Recently, after reading Charles Dickens’ novel, Bleak House, I decided to search the Internet to learn if Dickens owned a typewriter. A patent had been awarded for a typographer (read typewriter) some 20 years earlier. Apparently, he didn’t. All references I can find point to quills and special inks.
I must tip my hat to anyone who can churn out a novel length text using a quill.
My information source led me to the apparent value of some old, experienced typewriters.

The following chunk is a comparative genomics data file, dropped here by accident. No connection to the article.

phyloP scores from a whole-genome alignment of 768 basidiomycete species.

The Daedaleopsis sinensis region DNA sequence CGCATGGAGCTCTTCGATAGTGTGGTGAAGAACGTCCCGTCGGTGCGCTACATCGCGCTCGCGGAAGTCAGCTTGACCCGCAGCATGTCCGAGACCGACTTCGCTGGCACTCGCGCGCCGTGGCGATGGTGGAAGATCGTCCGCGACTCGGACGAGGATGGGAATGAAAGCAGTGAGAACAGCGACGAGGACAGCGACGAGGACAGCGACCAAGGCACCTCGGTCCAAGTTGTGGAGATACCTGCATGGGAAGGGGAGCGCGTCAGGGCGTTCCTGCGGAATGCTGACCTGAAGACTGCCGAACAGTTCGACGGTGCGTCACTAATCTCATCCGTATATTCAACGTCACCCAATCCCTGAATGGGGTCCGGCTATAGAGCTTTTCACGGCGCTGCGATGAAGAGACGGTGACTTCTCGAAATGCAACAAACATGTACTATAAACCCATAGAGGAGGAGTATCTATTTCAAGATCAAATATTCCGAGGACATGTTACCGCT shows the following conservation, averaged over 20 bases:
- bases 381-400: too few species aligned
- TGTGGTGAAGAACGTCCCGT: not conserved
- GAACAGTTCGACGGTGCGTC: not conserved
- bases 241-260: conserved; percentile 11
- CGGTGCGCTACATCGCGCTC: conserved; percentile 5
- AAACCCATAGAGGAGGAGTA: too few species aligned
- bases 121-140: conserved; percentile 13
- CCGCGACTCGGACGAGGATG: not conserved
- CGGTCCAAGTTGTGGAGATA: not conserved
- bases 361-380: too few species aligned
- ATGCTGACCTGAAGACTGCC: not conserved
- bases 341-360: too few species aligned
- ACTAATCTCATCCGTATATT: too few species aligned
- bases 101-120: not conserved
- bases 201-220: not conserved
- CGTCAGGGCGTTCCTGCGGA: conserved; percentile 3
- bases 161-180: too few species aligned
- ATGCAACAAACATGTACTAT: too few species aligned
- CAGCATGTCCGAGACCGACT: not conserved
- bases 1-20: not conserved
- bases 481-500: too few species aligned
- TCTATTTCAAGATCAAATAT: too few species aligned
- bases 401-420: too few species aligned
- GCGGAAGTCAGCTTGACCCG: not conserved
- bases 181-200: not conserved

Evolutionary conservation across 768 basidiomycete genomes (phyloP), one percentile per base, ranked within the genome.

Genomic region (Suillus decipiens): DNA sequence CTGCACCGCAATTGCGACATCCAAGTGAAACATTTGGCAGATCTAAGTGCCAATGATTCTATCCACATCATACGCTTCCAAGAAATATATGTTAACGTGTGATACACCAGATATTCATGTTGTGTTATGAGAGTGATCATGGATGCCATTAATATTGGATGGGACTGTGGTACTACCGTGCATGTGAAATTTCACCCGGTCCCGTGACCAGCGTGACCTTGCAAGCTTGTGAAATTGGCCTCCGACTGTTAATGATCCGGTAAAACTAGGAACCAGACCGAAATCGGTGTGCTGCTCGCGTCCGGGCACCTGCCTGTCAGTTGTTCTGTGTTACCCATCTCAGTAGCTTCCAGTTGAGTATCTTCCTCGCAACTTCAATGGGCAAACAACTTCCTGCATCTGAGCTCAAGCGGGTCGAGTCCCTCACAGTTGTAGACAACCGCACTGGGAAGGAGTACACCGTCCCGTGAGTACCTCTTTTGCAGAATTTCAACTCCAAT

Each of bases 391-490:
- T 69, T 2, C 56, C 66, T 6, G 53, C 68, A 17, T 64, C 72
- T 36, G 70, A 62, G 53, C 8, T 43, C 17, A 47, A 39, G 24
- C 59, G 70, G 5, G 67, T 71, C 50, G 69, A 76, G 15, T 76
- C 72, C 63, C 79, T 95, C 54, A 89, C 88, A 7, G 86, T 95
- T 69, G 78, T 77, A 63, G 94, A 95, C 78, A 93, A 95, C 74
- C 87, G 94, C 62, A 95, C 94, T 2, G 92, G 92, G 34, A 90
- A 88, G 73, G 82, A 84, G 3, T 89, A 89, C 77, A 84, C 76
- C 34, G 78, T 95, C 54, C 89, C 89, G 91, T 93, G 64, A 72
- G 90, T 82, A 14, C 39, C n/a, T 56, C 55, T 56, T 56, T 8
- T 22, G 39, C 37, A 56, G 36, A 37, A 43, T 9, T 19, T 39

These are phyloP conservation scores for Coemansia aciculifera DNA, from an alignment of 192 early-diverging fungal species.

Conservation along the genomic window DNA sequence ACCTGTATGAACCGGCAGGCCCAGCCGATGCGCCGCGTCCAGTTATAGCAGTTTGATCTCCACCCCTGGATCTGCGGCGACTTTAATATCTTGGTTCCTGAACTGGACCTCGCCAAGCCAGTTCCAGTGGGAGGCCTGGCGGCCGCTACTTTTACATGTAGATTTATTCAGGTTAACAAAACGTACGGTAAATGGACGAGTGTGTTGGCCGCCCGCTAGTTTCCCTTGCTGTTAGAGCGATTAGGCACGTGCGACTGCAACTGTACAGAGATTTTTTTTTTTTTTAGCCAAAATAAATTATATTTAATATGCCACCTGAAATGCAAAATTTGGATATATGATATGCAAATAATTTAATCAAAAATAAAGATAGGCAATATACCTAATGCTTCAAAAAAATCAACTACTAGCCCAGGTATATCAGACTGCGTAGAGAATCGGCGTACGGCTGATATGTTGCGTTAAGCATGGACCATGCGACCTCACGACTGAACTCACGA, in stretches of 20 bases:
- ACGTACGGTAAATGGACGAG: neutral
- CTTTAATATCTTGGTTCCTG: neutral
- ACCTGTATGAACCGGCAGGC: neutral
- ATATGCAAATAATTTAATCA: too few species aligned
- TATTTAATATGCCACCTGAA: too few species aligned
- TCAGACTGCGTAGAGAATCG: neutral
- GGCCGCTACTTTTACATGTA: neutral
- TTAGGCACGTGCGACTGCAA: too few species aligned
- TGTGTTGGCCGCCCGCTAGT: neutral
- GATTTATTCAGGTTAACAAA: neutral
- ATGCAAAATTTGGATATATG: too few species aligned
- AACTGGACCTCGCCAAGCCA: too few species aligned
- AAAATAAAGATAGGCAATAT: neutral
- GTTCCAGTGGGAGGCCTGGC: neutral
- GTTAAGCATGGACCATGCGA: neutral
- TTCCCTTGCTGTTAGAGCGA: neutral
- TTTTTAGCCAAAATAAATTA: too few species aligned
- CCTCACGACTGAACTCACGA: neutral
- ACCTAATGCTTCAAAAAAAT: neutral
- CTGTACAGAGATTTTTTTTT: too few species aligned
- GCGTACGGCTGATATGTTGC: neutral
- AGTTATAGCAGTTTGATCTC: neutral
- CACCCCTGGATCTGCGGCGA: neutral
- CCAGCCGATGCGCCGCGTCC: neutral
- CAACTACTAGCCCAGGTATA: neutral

Mark Twain claimed to be the first author to own a typewriter, purchasing one for $125. He disliked it so much that he traded it to a friend for a $9 saddle and felt he took advantage of his friend.
Jack Kerouac owned a typewriter which got its most use typing letters to his agent demanding royalty payments. Still, I’ve read that his novel, On the Road, was typed on a roll of Western Union Telegraph paper. The entire novel was one long sentence (perhaps that’s why Truman Capote said: “…he’s not a writer. He’s a typist.”) The editor who charged $500 to make it readable may have shared Capote’s opinion.
Cormac McCarthy sold his 46-year-old typewriter for $254,500 and replaced it with an $11 Olivetti.